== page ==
Management Training

Management training isn’t just for newbies and novices – managers and supervisors of all levels and all ages need actionable management practices to bring to their department, division or company. Learn how to be the best boss you can be by expanding your management skills, managing change effectively and bring strong leadership into your everyday management practices.

One important way to judge your success as a manger is by the success of your employees. An effective manager isn’t just a boss who can extract the most productivity from his people, but the one who produces great future managers. How can you be sure that under your leadership managers will blossom?

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There's no sense in becoming a pack rat if you don't need to. While the legal requirements to retain records are complex, you're probably safe in dumping those 1984 vacation-day requests. Still, knowing which records to save or toss can be critical to your business, particularly in defending against a lawsuit.

A recent study says that 40% of managers are considered “bad bosses” by their employees. Yet most managers assume that their relationships with their employees are running smoothly. Obviously, some of those bosses are wrong … and that can create major problems for a business. Here are seven common employee complaints about management, plus ways managers can silence them.

Odds are your desk is a hub of organization. If that’s the case, you’re in the ideal position to create more value for your company by coaching others on ROO, or Return on Organization. Your task: Identify a few valuable tips, then share your expertise with others by offering a Lunch ‘n’ Learn on the topic, writing an article in the company newsletter or posting tips through e-mail.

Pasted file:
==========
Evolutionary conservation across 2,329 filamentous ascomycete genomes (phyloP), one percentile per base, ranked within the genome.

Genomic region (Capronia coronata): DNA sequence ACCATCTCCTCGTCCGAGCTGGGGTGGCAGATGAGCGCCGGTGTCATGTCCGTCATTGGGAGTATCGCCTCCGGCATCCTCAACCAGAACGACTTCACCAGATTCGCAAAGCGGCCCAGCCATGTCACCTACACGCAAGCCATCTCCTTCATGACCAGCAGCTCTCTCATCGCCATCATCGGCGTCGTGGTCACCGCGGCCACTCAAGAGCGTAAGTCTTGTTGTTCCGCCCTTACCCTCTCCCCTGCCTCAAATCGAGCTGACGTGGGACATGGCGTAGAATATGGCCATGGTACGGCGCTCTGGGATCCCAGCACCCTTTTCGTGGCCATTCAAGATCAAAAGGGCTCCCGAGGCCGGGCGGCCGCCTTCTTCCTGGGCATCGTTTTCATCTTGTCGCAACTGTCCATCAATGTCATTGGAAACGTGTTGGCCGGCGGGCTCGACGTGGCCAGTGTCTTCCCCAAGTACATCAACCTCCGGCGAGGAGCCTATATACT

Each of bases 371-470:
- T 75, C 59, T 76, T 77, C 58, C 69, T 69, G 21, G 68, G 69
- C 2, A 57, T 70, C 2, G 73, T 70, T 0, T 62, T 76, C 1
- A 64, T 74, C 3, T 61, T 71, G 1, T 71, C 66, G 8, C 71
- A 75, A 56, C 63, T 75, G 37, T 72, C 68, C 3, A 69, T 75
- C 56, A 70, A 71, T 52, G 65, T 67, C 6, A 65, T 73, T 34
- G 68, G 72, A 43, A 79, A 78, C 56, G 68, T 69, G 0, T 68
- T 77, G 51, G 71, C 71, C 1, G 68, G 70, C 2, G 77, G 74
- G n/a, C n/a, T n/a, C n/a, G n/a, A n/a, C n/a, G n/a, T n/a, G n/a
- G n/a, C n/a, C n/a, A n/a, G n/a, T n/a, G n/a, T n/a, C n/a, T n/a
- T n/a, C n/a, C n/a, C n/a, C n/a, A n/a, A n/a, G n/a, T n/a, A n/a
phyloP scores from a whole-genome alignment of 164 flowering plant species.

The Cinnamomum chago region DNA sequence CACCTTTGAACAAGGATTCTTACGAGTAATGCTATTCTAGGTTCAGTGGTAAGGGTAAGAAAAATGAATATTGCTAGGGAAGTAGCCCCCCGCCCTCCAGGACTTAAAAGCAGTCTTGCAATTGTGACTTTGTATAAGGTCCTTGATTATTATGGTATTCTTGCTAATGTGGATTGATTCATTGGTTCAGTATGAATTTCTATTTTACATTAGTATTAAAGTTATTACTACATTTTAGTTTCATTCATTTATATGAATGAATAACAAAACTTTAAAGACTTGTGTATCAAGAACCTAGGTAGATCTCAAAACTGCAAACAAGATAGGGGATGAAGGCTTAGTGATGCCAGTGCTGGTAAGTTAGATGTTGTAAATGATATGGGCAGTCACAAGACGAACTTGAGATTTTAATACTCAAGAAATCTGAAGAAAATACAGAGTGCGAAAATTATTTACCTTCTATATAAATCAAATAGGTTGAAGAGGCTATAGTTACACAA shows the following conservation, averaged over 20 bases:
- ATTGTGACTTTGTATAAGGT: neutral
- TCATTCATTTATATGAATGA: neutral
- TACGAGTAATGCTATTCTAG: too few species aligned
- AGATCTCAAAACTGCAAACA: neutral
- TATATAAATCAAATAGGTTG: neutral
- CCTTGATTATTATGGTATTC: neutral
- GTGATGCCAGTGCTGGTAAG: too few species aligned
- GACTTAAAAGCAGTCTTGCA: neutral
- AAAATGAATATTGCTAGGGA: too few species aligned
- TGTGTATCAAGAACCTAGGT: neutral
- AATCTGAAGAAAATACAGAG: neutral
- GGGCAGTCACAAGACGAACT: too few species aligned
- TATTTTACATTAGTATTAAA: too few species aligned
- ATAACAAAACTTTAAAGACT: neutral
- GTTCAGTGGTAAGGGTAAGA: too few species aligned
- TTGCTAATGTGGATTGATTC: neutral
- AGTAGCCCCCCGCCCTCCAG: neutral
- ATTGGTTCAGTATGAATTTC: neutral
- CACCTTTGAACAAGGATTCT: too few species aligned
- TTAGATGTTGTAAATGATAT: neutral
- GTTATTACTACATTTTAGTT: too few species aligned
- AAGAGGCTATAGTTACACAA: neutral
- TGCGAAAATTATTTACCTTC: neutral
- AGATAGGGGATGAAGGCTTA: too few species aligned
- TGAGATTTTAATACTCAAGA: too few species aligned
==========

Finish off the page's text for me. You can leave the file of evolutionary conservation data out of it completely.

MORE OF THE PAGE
Friction often exists between HR and supervisors because those front-line bosses don’t fully understand your HR role … and they may hold certain stereotypes about your department. Advice: Set the stage for HR-management collaboration with an “HR for managers” meeting. Explain how key HR functions practically benefit managers and their departments.
Deciding questions by data is to Google what global supply-chain management is to Walmart. Lesson: Let data work as an effective check against defending the status quo. It works for Google.
You may think you've just penned the most brilliant correspondence of the year, but if it takes the recipient too long to wade through lengthy paragraphs, he'll never know how bright you are. Let's face it: Fancy-schmancy business-speak does not make for strong business writing.
In an effort to “empower” their staffs, too many managers take a completely hands-off approach, leaving employees alone unless they really need help. But this can create a rudderless ship, says management expert Bruce Tulgan. That's not leadership! Here's how effective managers provide genuine support to their employees.
At HHA Services in St. Clair Shores, Mich., managers go all-out to reward high-performing employees with a fancy banquet at a local country club. In fact, they’ve never missed the chance to say thanks in 21 years, even during the recession.

Should you really have to say something twice to get someone to follow through? The most effective managers repeat themselves at least once, ­according to Harvard researchers. Some even send three or four redundant communications.

Deadbeats suck the life out of every­one around them. They may sometimes be hard to identify, and they’re even harder to publicly label once found. According to the blogger behind “HR Fish­bowl,” you’re a deadbeat employee if you:
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